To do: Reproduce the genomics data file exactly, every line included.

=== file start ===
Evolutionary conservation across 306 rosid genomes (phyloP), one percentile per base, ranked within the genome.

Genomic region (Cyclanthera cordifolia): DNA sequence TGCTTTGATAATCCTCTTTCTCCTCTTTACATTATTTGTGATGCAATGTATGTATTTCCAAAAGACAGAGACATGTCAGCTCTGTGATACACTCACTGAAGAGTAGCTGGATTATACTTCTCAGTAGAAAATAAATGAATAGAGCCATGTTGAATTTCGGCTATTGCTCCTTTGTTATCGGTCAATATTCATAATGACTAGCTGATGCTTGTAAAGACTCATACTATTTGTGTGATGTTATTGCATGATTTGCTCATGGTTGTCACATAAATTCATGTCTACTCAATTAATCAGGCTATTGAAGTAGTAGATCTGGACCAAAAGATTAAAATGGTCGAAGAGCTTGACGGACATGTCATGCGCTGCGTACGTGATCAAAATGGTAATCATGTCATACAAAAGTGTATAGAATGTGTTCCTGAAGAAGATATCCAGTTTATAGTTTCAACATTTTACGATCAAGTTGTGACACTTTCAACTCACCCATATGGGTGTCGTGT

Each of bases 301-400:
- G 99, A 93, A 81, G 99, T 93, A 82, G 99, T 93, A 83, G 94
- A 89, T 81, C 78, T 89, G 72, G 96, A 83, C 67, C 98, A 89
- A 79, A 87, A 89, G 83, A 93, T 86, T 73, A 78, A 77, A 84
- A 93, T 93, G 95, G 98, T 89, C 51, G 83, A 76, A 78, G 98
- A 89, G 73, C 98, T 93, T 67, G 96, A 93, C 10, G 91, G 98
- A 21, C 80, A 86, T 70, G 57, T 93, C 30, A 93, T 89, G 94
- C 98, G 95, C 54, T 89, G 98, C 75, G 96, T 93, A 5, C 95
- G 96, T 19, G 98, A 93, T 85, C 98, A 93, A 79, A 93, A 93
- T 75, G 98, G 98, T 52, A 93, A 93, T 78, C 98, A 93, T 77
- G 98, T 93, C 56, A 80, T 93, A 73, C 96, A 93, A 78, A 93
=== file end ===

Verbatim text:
Evolutionary conservation across 306 rosid genomes (phyloP), one percentile per base, ranked within the genome.

Genomic region (Cyclanthera cordifolia): DNA sequence TGCTTTGATAATCCTCTTTCTCCTCTTTACATTATTTGTGATGCAATGTATGTATTTCCAAAAGACAGAGACATGTCAGCTCTGTGATACACTCACTGAAGAGTAGCTGGATTATACTTCTCAGTAGAAAATAAATGAATAGAGCCATGTTGAATTTCGGCTATTGCTCCTTTGTTATCGGTCAATATTCATAATGACTAGCTGATGCTTGTAAAGACTCATACTATTTGTGTGATGTTATTGCATGATTTGCTCATGGTTGTCACATAAATTCATGTCTACTCAATTAATCAGGCTATTGAAGTAGTAGATCTGGACCAAAAGATTAAAATGGTCGAAGAGCTTGACGGACATGTCATGCGCTGCGTACGTGATCAAAATGGTAATCATGTCATACAAAAGTGTATAGAATGTGTTCCTGAAGAAGATATCCAGTTTATAGTTTCAACATTTTACGATCAAGTTGTGACACTTTCAACTCACCCATATGGGTGTCGTGT

Each of bases 301-400:
- G 99, A 93, A 81, G 99, T 93, A 82, G 99, T 93, A 83, G 94
- A 89, T 81, C 78, T 89, G 72, G 96, A 83, C 67, C 98, A 89
- A 79, A 87, A 89, G 83, A 93, T 86, T 73, A 78, A 77, A 84
- A 93, T 93, G 95, G 98, T 89, C 51, G 83, A 76, A 78, G 98
- A 89, G 73, C 98, T 93, T 67, G 96, A 93, C 10, G 91, G 98
- A 21, C 80, A 86, T 70, G 57, T 93, C 30, A 93, T 89, G 94
- C 98, G 95, C 54, T 89, G 98, C 75, G 96, T 93, A 5, C 95
- G 96, T 19, G 98, A 93, T 85, C 98, A 93, A 79, A 93, A 93
- T 75, G 98, G 98, T 52, A 93, A 93, T 78, C 98, A 93, T 77
- G 98, T 93, C 56, A 80, T 93, A 73, C 96, A 93, A 78, A 93